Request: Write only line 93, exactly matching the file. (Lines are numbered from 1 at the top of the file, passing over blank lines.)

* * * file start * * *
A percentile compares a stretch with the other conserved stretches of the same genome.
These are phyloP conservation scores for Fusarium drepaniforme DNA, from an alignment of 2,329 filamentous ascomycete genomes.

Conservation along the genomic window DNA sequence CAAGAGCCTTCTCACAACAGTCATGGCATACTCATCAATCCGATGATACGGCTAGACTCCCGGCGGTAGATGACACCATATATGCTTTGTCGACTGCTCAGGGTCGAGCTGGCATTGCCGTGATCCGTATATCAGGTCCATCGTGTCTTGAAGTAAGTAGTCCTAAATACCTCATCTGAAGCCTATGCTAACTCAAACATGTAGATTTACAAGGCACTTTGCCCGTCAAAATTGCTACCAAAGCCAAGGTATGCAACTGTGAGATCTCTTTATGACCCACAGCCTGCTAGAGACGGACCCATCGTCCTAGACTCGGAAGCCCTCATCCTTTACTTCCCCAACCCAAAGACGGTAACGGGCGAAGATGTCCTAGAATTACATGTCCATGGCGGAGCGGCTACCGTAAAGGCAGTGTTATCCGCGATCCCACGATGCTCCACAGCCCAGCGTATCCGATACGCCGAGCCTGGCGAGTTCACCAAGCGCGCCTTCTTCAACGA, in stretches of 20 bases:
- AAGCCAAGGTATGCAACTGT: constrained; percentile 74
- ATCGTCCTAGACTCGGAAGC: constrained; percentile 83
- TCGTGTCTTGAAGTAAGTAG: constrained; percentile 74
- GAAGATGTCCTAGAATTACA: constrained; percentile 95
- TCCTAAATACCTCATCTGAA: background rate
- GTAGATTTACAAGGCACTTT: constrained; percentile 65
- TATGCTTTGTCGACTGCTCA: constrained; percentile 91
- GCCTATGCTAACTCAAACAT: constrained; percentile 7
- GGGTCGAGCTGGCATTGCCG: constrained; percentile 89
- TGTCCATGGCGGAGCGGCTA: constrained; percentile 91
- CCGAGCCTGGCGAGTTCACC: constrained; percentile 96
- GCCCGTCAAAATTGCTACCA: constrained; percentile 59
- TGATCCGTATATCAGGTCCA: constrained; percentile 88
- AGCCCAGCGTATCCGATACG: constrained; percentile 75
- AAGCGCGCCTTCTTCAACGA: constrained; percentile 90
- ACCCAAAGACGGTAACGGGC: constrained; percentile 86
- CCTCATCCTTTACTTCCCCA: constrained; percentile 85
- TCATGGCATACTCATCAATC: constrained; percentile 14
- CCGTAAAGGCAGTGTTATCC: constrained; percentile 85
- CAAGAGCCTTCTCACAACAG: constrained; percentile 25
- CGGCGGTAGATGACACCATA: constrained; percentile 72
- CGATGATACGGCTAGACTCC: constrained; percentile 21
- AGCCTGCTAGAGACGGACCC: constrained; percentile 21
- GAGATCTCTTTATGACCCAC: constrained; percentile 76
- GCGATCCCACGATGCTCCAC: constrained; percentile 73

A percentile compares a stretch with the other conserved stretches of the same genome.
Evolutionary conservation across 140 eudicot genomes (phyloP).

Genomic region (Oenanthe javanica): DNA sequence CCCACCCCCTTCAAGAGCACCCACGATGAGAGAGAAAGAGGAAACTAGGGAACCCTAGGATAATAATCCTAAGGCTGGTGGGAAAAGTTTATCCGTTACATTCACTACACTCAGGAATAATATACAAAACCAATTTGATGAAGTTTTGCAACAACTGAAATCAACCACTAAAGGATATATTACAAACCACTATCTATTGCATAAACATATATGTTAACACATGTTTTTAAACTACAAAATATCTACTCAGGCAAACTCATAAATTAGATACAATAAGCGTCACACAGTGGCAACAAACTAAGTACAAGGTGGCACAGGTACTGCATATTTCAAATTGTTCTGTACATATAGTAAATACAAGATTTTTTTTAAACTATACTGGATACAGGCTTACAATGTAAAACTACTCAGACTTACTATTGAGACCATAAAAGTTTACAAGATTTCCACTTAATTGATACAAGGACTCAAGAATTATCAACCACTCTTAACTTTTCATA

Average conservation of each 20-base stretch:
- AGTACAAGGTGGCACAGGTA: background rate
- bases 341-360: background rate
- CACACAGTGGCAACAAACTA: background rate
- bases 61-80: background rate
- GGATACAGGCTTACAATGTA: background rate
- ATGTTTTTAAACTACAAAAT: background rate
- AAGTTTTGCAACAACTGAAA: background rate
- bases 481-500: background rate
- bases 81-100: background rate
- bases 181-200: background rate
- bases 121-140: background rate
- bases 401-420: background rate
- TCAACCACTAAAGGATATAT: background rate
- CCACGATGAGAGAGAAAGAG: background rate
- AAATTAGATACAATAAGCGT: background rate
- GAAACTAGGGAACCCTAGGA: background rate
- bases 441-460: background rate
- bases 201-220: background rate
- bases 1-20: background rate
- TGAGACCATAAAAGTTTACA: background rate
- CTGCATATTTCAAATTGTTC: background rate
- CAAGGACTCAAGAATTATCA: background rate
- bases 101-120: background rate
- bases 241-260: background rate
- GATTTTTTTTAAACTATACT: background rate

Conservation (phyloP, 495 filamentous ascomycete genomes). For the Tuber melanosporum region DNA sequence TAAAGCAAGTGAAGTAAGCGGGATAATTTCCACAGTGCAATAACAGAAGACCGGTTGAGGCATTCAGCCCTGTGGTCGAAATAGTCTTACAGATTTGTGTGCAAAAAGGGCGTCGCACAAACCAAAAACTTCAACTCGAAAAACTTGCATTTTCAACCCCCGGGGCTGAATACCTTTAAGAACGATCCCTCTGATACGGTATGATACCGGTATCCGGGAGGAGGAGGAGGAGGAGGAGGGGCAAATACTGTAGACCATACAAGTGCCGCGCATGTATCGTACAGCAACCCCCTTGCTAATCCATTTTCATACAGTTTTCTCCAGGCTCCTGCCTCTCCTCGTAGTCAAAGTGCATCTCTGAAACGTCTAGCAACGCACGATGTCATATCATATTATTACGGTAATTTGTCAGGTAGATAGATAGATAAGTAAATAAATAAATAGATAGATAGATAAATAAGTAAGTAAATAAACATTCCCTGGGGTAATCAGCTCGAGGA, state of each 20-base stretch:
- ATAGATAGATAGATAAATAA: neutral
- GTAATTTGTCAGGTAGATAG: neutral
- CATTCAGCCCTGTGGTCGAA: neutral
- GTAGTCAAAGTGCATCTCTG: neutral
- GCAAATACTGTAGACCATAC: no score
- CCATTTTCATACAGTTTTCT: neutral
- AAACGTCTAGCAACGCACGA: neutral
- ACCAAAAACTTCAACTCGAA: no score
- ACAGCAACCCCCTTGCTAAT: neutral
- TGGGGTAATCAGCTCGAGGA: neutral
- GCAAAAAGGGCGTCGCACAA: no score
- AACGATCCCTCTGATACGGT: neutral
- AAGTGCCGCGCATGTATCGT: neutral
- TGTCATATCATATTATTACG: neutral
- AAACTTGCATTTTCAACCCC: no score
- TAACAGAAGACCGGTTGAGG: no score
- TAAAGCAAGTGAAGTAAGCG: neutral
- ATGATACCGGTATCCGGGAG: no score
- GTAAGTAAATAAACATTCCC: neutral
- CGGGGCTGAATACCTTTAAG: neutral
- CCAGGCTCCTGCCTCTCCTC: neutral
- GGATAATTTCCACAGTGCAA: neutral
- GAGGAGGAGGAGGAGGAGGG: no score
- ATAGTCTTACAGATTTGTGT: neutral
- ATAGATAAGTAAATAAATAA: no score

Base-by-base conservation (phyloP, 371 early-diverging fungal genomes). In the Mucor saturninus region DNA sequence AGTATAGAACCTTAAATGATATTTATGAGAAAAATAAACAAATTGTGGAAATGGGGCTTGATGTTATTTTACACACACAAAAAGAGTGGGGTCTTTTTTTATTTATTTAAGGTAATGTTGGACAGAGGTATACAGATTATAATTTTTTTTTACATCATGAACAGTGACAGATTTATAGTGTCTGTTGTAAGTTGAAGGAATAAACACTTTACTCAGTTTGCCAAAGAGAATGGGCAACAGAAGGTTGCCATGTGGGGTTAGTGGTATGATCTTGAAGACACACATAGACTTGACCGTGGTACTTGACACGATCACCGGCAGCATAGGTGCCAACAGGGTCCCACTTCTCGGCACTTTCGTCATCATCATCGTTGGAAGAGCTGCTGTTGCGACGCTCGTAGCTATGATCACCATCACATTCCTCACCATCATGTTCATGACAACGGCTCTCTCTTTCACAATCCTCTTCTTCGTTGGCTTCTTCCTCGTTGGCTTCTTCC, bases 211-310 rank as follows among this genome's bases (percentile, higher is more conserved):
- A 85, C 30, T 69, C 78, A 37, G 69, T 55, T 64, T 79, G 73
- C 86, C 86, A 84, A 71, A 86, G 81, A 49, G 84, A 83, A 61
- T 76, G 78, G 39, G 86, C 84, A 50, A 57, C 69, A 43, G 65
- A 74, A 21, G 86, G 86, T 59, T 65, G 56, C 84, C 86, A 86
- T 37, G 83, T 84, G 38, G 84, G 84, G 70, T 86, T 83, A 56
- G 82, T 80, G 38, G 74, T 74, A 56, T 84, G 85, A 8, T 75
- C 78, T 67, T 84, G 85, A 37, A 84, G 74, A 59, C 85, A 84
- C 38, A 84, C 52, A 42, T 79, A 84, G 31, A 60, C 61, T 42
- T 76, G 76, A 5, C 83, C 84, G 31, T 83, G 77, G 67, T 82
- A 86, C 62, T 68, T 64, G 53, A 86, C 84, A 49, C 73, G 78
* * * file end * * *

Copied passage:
- T 76, G 76, A 5, C 83, C 84, G 31, T 83, G 77, G 67, T 82